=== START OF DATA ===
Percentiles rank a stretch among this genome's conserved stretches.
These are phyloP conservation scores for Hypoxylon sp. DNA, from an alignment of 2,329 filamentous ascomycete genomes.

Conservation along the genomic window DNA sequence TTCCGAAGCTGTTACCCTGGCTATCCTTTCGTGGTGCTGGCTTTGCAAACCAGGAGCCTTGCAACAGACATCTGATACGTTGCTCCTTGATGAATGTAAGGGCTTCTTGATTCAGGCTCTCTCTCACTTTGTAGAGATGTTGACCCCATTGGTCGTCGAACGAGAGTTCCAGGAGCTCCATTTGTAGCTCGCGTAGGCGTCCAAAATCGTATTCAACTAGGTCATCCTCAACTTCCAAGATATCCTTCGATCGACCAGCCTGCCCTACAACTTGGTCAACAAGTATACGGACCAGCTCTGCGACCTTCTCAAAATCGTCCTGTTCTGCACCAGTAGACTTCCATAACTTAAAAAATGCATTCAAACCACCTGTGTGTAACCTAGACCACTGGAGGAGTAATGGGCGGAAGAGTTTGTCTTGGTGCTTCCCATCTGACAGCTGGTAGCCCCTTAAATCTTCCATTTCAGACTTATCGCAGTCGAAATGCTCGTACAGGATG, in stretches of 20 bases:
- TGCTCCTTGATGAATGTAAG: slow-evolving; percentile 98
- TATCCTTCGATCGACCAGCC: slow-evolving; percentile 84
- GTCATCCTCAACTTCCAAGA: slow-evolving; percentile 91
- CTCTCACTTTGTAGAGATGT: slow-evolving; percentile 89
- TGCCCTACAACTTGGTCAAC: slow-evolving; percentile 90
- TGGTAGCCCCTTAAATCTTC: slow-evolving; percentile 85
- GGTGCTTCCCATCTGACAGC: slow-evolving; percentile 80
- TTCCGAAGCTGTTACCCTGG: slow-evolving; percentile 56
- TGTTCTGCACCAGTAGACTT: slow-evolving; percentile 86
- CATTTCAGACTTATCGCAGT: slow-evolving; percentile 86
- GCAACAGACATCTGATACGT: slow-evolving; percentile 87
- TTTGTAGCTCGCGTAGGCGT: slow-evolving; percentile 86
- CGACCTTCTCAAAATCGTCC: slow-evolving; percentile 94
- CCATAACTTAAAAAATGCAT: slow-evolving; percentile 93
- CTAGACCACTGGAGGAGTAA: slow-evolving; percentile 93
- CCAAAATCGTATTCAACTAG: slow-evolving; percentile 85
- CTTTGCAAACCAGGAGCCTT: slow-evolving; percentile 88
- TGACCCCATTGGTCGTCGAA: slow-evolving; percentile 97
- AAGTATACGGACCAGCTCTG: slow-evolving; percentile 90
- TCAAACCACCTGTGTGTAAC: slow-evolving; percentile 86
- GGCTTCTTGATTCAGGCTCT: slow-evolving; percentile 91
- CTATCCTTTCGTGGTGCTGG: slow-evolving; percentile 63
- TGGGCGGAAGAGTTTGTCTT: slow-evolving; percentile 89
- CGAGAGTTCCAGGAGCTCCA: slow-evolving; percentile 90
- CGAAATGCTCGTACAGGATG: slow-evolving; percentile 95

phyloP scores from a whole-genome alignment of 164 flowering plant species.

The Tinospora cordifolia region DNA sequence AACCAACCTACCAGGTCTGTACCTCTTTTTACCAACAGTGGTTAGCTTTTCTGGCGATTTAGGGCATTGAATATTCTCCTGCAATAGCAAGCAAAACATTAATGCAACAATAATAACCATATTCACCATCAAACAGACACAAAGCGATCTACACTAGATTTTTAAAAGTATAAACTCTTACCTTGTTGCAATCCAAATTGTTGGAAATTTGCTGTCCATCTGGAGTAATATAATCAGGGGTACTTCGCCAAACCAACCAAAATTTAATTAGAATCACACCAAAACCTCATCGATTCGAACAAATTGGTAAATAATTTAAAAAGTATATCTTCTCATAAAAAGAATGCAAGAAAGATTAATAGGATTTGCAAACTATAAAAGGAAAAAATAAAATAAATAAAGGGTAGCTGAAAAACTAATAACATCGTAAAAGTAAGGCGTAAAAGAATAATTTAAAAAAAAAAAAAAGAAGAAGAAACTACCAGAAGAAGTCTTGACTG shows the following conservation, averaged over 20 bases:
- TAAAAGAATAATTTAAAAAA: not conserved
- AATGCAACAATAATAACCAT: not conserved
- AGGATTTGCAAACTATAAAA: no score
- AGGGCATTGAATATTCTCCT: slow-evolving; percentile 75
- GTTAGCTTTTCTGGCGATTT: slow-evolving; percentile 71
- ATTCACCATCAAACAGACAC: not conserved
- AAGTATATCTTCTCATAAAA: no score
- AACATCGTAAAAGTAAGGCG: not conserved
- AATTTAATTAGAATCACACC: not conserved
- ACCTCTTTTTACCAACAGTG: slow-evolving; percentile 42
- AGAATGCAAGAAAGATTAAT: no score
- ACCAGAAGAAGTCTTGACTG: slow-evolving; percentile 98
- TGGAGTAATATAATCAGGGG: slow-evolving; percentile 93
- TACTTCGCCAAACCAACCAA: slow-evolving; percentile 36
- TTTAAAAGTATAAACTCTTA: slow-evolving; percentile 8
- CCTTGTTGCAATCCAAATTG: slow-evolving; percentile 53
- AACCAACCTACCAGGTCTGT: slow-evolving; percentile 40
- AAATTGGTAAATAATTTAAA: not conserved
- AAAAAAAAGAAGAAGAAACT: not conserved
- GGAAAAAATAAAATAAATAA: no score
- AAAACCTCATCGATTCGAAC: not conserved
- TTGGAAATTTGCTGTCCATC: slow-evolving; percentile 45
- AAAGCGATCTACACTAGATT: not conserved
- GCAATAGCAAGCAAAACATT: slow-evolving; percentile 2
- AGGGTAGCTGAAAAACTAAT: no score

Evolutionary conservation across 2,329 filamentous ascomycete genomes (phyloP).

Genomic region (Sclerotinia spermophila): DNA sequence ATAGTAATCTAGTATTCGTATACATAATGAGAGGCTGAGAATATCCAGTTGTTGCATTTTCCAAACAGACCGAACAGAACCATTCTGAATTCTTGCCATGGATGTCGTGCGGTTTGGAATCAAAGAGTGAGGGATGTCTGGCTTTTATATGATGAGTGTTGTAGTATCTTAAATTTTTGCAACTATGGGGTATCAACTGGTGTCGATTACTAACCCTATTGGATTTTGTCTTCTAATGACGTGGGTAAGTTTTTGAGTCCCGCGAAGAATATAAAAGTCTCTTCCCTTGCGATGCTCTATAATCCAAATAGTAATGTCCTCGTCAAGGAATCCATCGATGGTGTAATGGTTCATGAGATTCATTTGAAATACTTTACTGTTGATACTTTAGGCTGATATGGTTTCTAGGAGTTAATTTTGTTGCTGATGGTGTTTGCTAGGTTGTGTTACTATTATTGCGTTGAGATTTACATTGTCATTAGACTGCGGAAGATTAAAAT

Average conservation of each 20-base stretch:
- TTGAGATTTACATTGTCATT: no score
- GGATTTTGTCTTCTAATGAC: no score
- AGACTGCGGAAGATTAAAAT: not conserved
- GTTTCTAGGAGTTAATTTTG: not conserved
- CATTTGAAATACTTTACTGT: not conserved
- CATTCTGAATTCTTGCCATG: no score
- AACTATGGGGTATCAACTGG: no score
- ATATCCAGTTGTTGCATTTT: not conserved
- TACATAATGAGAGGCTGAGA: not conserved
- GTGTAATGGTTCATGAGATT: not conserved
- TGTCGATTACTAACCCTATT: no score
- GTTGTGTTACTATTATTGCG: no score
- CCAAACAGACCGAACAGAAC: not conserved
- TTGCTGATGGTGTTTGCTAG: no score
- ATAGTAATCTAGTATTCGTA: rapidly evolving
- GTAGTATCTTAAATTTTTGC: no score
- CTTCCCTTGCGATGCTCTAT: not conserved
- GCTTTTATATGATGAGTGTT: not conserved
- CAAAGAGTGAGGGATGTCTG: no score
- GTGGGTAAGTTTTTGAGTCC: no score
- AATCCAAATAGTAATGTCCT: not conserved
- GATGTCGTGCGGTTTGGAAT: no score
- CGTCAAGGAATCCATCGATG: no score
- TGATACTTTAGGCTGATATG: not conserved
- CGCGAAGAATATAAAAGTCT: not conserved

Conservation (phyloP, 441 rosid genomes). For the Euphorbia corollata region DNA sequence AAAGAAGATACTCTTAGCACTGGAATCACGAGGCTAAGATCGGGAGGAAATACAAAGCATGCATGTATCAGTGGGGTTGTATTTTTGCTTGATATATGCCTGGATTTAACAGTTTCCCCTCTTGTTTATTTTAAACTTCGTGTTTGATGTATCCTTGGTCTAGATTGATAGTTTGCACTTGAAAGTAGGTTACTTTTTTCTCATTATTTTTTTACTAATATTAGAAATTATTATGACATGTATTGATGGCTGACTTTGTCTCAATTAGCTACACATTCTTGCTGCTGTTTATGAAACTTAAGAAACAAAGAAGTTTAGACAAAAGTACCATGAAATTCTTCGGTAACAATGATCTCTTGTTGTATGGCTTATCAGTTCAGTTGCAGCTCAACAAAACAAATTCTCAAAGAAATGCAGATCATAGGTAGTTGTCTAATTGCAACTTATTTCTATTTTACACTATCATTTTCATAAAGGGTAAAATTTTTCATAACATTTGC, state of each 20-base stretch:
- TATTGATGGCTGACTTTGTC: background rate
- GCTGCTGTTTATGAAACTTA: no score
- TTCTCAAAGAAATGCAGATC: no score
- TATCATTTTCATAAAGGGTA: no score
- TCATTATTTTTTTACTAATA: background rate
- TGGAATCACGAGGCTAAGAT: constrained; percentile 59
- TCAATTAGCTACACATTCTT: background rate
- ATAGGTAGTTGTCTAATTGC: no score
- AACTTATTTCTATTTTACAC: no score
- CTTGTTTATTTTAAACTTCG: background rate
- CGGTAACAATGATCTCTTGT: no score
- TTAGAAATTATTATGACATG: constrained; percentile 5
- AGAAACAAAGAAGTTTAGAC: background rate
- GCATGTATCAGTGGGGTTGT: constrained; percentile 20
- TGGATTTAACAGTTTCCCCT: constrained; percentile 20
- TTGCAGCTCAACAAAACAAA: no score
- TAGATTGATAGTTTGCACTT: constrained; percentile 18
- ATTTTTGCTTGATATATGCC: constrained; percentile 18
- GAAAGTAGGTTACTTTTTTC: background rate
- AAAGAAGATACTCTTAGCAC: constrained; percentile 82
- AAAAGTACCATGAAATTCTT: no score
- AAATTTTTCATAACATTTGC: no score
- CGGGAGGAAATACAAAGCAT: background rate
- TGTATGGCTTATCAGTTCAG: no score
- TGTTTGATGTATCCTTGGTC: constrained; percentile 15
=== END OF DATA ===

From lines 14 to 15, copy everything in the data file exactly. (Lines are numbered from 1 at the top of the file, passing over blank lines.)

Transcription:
- GCAACAGACATCTGATACGT: slow-evolving; percentile 87
- TTTGTAGCTCGCGTAGGCGT: slow-evolving; percentile 86